The workstation 122 then isolates a tonal curve associated with the received image data at step 2004. Suitable examples of such a tone reproduction curve for an input image are illustrated in FIGS. 6-9, 11, 13-14, and 19, discussed in greater detail above. At step 2006, the workstation 122 selects at least one anchor point on the isolated tonal curve based upon backlighting characteristics in the image data. For example, FIG. 11 illustrates a lower anchor point 1102 on the tonal curve 1100 corresponding to the image 1000 of FIG. 10. Additional examples of such anchor points are illustrated in FIGS. 8, 13, and 19, as discussed above. The workstation 122 then applies a sectional bulging operation on the isolated tonal curve in accordance with the at least one selected anchor point.

At step 2010, adjusted image data is generated in accordance with the applied sectional bulging operation by the computer workstation 122. The adjusted image data is then communicated by the workstation 122 to an associated data storage (not shown) at step 2012. In accordance with one embodiment of the subject application, the controller 108 or other suitable component associated with the document processing device 104 applies the sectional bulging operation so as to generate the adjusted image data at step 2010. The skilled artisan will thus appreciate that the adjusted image data is then communicated to the associated data storage 110 at step 2012.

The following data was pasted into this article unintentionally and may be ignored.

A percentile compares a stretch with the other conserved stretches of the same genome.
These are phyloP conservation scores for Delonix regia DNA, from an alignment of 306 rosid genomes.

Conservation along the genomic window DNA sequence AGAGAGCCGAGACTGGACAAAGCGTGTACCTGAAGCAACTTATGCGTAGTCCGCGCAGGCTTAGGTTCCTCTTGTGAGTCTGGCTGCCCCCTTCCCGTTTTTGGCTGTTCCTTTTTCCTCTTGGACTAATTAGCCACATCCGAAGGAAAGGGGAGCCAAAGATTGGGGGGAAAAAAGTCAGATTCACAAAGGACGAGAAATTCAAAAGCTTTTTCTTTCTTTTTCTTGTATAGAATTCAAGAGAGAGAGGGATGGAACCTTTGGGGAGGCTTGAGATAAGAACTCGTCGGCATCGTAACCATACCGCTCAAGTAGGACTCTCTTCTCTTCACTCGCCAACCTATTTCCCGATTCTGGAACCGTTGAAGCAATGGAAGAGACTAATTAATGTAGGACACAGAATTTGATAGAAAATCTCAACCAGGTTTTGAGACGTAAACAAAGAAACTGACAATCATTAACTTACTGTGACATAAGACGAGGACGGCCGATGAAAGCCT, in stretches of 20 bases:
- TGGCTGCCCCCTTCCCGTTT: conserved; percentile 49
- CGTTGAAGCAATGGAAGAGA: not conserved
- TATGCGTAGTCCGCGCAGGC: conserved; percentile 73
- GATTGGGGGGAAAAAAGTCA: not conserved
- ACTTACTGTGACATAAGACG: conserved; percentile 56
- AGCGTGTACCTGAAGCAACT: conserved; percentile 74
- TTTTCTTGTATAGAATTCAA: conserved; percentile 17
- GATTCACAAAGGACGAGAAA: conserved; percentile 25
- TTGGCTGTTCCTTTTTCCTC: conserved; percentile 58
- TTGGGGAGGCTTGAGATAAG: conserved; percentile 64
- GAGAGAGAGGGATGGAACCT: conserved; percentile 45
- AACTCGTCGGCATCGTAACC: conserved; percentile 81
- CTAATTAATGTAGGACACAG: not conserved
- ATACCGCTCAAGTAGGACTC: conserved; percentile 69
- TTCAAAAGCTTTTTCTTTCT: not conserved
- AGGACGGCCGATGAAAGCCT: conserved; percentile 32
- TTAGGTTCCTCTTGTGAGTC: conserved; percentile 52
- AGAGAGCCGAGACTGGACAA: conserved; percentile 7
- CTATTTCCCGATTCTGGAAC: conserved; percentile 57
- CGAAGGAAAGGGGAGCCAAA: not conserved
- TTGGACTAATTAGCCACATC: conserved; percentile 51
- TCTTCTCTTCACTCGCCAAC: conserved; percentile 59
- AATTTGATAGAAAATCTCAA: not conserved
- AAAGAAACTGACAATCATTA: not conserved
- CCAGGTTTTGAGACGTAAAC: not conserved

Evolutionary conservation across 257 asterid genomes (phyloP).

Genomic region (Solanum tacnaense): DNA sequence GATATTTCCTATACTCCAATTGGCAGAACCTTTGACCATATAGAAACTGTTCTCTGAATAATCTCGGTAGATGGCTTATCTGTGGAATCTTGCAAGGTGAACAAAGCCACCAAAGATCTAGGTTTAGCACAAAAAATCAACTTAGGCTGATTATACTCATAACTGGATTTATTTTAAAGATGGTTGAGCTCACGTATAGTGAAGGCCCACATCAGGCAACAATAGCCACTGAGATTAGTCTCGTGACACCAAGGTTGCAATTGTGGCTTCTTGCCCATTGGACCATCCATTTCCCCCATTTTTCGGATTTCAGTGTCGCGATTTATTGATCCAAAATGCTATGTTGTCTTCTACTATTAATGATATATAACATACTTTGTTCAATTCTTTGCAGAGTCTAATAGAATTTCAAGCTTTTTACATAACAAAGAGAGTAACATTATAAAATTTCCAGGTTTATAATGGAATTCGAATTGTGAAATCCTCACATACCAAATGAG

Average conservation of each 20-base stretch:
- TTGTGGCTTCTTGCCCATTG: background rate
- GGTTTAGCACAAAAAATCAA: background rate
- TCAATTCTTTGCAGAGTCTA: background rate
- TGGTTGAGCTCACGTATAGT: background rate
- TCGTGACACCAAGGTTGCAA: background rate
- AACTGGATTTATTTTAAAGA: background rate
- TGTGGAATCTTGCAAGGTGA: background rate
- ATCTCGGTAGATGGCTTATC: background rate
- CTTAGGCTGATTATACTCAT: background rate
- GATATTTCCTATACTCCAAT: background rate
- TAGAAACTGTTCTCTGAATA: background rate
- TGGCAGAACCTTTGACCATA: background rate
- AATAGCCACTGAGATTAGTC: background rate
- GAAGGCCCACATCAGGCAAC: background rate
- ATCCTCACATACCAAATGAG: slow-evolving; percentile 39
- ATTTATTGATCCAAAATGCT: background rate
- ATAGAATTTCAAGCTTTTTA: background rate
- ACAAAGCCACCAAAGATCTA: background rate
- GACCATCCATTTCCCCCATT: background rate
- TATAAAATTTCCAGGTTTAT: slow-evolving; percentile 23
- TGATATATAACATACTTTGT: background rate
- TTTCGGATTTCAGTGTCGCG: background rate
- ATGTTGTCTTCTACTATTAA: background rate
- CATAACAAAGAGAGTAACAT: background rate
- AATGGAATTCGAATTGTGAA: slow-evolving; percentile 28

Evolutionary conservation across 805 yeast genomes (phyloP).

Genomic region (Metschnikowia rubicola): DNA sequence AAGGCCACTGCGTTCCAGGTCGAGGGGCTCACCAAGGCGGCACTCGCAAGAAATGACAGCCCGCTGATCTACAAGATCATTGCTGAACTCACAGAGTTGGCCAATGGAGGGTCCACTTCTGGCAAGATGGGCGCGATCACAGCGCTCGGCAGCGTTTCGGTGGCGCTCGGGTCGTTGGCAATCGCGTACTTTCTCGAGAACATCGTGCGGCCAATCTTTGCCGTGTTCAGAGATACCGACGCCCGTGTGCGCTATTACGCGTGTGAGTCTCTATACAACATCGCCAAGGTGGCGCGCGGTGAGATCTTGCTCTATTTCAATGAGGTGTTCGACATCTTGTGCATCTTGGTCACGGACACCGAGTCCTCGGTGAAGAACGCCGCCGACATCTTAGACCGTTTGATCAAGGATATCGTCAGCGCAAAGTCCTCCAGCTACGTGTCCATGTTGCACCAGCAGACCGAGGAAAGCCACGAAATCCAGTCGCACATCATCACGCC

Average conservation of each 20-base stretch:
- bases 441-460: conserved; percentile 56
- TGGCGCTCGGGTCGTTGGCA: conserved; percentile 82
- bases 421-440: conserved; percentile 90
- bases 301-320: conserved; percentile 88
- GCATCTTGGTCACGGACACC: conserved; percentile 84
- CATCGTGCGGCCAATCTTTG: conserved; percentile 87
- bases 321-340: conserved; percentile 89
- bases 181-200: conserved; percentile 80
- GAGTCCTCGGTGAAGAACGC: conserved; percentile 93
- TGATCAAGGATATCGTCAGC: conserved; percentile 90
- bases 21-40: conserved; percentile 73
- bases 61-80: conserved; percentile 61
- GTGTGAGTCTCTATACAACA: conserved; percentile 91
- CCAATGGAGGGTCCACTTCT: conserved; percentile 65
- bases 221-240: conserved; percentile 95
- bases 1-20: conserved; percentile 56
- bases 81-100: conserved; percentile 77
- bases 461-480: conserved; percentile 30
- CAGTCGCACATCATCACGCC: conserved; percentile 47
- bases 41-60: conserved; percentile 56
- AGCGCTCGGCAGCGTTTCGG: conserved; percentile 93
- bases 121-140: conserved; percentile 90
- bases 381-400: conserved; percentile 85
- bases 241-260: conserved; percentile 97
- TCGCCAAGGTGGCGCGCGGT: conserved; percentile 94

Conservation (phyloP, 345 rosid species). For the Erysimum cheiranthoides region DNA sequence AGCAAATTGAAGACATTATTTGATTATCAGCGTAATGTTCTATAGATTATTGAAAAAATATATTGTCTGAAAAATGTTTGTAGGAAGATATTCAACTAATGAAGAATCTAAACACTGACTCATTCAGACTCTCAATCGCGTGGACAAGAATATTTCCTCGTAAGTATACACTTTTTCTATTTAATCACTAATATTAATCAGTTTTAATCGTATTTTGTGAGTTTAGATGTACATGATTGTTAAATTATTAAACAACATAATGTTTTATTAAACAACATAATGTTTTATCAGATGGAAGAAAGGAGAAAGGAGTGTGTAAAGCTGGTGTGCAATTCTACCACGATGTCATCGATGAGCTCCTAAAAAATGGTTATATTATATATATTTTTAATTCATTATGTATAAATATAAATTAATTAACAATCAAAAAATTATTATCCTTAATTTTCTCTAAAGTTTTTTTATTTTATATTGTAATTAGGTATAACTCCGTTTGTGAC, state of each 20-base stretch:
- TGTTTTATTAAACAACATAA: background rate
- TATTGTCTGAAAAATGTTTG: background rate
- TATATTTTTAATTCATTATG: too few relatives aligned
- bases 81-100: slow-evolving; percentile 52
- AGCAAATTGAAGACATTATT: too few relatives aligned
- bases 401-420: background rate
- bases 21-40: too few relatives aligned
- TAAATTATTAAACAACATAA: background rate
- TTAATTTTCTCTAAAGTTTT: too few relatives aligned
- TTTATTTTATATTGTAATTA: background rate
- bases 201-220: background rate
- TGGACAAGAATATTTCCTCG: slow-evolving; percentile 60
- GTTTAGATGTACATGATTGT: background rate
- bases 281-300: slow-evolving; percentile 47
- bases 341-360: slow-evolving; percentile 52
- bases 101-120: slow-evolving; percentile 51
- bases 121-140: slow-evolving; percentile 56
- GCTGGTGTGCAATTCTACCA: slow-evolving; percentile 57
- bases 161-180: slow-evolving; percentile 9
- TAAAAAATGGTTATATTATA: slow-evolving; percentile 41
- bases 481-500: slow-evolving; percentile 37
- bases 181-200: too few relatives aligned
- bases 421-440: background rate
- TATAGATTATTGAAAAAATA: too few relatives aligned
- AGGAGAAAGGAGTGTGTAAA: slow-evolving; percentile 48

Referring now to FIG. 21, there is shown a flowchart 2100 illustrating a method for backlit image adjustment in accordance with one embodiment of the subject application. For example purposes only, reference is made hereinafter to the computer workstation 122 implementing the methodology set forth in FIG. 15. The skilled artisan will appreciate that the kiosk 114, the controller 108 or other suitable component associated with the document processing device 104, or any other suitable computing device are equally capable of implementing the subject application. The method of FIG. 15 begins at step 1502, whereupon image data is received by the workstation 122.

The image data is then analyzed so as to determine, at step 2104, whether the received image data contains a backlit portion. When the workstation 122 determines that the received image data does not include a backlit portion, operations with respect to FIG. 21 terminate. The skilled artisan will appreciate that the determination on the presence of a backlit portion of the image data is made in accordance with the backlight characteristics of the image data including, for example and without limitation, the primary subject is darker than its surroundings. Upon a determination at step 2104 that the received image data includes a backlit portion, flow proceeds to step 2106.